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 Forum index » Advanced Topics » Puppy Projects
Fatdog64-710 Final [4 Dec 2016]
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disciple

Joined: 20 May 2006
Posts: 6995
Location: Auckland, New Zealand

PostPosted: Sun 26 Mar 2017, 21:01    Post subject:
Subject description: re USB installation
 

Hi guys,
I've been using Fatdog a little lately, pretty much for the first time - good job with it.

I'd be surprised if someone hasn't mentioned this before, but here goes:

I followed the instructions to install to a usb stick and use fix-usb.sh*
I used the remaining space on the drive to create a VFAT partition.
But it turns out "Windows... won't recognize more than one partition on a USB drive unless it has a certain bit set declaring it a USB-HDD".
So I should have just created an linux filesystem.
I'm a bit lost on why this install method works the way it does though. Why not just have one filesystem on the USB stick? Is it a necessary consequence of trying to just use an iso image?

*Incidentally, the first time around the stick wasn't bootable, so, wondering if there was a step missing from the instructions, I erased it, used Gparted to create a new partition and make that bootable, then started again. This seemed to work.

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LateAdopter

Joined: 27 May 2011
Posts: 321
Location: Reading UK

PostPosted: Mon 27 Mar 2017, 04:19    Post subject:  

Hello disciple
Windows gives you the first partition in the partition table, but it doesn't have to be first on the disk. If you can edit the partition table to reverse the order of the partitions, Windows would give you the FAT partiton.

When I put fatdog 710 on a new SD card I did a manual frugal install. so I don't have that problem:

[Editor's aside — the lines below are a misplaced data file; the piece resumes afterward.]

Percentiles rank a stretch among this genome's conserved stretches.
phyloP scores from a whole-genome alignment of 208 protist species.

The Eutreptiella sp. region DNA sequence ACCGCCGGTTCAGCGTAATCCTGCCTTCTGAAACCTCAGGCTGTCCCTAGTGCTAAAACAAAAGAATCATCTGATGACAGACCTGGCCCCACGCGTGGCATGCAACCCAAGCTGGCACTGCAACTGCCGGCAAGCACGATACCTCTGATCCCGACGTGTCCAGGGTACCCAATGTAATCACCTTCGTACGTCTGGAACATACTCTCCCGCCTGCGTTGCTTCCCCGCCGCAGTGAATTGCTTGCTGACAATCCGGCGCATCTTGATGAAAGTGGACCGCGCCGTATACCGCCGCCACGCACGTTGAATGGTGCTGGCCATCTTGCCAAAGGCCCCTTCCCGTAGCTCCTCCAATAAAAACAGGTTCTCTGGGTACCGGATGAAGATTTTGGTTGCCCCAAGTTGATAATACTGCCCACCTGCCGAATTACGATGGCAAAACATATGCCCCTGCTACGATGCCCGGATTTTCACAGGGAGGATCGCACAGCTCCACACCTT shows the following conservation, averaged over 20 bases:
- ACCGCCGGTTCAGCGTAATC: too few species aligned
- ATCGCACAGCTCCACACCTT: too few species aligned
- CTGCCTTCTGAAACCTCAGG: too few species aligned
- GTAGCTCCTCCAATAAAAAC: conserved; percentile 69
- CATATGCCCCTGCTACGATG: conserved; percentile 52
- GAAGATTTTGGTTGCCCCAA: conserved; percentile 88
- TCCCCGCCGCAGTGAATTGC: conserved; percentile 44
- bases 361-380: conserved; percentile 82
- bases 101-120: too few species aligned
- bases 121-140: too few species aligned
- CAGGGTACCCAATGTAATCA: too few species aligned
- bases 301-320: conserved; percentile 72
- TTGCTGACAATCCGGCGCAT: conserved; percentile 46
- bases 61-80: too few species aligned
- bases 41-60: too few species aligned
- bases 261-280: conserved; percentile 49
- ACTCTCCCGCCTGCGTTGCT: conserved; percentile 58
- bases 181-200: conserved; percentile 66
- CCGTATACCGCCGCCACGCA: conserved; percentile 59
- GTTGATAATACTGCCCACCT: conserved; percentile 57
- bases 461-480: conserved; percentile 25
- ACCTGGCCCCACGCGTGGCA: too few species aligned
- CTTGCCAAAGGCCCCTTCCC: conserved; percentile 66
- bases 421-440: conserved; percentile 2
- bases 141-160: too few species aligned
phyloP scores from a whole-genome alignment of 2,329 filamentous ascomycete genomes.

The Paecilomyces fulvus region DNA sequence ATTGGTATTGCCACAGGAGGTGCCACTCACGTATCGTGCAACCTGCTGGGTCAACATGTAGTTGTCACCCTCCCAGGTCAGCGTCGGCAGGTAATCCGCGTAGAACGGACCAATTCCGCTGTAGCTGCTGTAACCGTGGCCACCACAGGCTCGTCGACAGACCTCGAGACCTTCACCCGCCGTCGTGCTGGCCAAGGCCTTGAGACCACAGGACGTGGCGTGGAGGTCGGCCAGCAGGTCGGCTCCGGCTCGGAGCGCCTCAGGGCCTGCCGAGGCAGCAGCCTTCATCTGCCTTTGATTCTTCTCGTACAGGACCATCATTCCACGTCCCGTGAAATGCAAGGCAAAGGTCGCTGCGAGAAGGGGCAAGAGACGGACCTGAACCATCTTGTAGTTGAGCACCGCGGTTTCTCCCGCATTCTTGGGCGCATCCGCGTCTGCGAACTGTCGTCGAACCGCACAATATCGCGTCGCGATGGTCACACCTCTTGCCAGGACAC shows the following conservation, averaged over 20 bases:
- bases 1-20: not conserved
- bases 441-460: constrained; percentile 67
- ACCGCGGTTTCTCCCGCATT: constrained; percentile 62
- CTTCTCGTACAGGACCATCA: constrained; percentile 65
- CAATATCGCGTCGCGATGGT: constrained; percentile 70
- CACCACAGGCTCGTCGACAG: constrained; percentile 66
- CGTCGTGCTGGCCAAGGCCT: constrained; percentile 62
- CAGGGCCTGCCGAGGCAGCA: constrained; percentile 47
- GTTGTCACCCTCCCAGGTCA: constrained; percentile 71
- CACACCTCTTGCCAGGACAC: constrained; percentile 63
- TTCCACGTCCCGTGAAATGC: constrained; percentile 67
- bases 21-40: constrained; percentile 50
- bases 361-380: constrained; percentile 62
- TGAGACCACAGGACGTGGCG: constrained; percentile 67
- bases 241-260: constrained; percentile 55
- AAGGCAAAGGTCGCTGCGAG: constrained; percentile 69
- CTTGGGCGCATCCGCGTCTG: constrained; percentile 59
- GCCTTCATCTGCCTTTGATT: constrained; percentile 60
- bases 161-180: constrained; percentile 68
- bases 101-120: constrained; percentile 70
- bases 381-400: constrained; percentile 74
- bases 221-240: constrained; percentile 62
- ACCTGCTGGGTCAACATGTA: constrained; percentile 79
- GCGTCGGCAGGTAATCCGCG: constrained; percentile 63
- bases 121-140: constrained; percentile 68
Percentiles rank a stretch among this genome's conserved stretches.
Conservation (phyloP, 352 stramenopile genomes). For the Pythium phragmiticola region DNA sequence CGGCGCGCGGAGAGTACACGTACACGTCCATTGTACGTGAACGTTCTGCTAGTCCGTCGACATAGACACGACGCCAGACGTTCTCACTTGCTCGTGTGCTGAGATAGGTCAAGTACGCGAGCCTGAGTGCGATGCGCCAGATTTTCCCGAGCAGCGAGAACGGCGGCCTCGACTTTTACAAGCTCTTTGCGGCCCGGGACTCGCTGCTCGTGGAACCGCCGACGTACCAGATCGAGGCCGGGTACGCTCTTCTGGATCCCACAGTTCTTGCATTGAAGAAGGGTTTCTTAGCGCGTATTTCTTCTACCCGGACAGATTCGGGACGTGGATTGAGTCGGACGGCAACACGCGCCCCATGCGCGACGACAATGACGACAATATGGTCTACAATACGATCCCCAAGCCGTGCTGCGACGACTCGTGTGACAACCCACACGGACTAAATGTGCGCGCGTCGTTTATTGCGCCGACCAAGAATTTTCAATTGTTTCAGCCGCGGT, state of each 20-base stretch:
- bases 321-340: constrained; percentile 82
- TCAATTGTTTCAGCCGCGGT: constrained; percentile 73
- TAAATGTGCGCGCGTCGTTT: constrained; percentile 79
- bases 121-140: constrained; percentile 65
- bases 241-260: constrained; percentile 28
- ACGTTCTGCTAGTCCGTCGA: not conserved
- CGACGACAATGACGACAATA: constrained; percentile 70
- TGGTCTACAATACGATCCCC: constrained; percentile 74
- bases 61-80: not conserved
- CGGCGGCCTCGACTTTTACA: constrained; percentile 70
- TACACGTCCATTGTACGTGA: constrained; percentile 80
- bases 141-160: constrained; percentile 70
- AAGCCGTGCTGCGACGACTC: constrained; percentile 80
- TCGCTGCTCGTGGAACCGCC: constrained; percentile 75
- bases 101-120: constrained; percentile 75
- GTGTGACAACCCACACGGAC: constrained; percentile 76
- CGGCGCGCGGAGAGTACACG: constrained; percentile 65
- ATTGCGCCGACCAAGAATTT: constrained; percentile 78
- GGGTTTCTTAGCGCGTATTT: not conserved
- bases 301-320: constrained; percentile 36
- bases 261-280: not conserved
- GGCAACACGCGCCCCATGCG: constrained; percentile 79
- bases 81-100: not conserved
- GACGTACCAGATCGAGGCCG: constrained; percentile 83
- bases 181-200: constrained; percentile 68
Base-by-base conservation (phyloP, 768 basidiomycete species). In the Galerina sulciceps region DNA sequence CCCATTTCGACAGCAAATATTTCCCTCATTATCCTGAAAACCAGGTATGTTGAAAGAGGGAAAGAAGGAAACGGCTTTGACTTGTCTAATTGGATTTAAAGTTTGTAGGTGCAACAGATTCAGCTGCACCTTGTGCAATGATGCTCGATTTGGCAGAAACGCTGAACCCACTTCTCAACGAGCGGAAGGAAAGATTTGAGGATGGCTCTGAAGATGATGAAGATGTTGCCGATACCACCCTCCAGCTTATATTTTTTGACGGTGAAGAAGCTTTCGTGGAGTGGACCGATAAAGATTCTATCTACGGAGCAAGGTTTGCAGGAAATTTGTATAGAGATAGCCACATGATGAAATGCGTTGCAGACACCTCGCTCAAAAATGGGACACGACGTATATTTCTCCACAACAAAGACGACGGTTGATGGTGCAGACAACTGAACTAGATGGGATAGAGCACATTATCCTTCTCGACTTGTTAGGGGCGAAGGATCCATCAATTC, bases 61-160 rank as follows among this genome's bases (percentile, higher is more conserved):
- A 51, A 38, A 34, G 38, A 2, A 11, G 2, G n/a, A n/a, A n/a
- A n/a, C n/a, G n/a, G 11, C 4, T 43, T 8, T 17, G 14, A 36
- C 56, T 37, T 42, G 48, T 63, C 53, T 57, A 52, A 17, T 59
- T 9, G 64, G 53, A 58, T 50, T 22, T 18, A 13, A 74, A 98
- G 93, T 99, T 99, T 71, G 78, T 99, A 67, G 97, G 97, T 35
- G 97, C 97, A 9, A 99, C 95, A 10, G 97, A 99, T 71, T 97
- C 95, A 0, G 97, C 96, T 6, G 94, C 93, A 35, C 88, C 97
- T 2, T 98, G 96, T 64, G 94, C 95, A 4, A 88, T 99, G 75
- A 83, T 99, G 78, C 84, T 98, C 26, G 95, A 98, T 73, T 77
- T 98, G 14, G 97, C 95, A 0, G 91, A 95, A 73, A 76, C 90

write mbr.bin to the MBR using "cat"
mark the original partition as active
install G4D to the PBS
Copy fatdog files various including with fd64 and kernel modules pulled out
Add various fatdog entries to menu.lst.

Boot times over USB3:
34 seconds boot time with homogeneous initrd
16 sec with fd64.sfs and kernel-modules.sfs pulled out
22 sec with fd64.sfs out and loaded into ram, kernel-modules out.
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_gg


Joined: 21 Jan 2009
Posts: 10

PostPosted: Mon 27 Mar 2017, 05:45    Post subject:  

jamesbond wrote:

step 4) how much memory does the Acer has?

This one has 4GB RAM.

jamesbond wrote:

step 5 and 6) ... The resulting ISO is a triple-hybrid ISO like the original and boots on BIOS and UEFI

I think it's some bug as fdisk doesn't see it properly as original:
Remastered:
Code:

$ losetup -f remaster-2017-03-23.iso
$ fdisk -l /dev/loop3

Disk /dev/loop3: 547 MiB, 573571072 bytes, 1120256 sectors
Units: sectors of 1 * 512 = 512 bytes
Sector size (logical/physical): 512 bytes / 512 bytes
I/O size (minimum/optimal): 512 bytes / 512 bytes
Disklabel type: dos
Disk identifier: 0x08f0e4e1

Device       Boot Start     End Sectors  Size Id Type
/dev/loop3p1 *       64 1120255 1120192  547M 17 Hidden HPFS/NTFS

(size is bigger as I also included devx sfs)

Original:
Code:

$ losetup -f Fatdog64-710.iso
$ fdisk -l /dev/loop4

Disk /dev/loop4: 360 MiB, 377487360 bytes, 737280 sectors
Units: sectors of 1 * 512 = 512 bytes
Sector size (logical/physical): 512 bytes / 512 bytes
I/O size (minimum/optimal): 512 bytes / 512 bytes
Disklabel type: dos
Disk identifier: 0x705b87c5

Device       Boot Start    End Sectors  Size Id Type
/dev/loop4p1 *        0 737279  737280  360M  0 Empty
/dev/loop4p2        116  20595   20480   10M ef EFI (FAT-12/16/32)


jamesbond wrote:

step 9) ... there are tons of reason why this search can fail.

The one like below was working with my 2 flash drives.
Code:

search.fs_label FATDOG_LIVE --set
linux /vmlinuz waitdev=5 basesfs=label:FATDOG_LIVE:fd64.sfs savefile=none
initrd /initrd


LateAdopter wrote:

i915.preliminary_hardware_support=1

thanks. will try

prehistoric wrote:

I have a problem with Fatdog 710 networking

Also, about my using Fatdog I encountered 2 basic problems with networking: